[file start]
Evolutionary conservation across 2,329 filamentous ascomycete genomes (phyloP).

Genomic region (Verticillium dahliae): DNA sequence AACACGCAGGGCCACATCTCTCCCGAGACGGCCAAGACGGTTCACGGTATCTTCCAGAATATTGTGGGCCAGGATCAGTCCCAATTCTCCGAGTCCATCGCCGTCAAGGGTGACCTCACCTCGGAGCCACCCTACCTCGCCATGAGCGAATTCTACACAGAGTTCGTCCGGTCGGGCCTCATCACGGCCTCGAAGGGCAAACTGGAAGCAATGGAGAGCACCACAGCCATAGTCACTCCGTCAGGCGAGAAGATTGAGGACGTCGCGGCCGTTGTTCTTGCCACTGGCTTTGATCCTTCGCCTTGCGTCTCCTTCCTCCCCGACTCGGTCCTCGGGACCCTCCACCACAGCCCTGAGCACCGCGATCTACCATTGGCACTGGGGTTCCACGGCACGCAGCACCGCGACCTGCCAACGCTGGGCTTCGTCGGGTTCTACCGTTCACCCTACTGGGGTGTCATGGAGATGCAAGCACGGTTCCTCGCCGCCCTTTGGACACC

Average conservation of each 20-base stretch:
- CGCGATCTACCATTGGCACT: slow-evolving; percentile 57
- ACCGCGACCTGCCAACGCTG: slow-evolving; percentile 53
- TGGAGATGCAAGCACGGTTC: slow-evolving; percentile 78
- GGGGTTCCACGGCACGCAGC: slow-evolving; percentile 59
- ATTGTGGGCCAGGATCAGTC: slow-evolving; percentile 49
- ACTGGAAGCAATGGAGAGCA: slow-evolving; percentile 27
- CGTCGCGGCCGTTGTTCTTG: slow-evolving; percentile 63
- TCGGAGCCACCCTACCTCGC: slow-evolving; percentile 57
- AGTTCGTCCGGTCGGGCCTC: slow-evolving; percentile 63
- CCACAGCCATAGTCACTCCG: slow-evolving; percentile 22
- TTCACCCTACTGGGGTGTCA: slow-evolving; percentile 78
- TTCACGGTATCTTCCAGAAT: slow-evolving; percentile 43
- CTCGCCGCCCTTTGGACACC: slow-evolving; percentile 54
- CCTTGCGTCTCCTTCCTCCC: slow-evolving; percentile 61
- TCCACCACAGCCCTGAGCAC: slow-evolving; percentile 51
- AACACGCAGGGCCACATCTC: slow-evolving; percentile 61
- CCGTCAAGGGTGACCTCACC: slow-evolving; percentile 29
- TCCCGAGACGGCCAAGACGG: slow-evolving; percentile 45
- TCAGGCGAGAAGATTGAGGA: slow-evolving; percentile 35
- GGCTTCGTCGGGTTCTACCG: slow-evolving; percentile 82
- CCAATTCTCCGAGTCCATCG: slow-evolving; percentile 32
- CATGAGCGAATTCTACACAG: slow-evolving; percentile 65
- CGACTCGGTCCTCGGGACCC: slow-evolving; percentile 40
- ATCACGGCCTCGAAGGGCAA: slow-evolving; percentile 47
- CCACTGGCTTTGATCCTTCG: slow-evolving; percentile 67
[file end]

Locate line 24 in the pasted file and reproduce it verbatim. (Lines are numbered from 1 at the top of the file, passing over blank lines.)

- CCAATTCTCCGAGTCCATCG: slow-evolving; percentile 32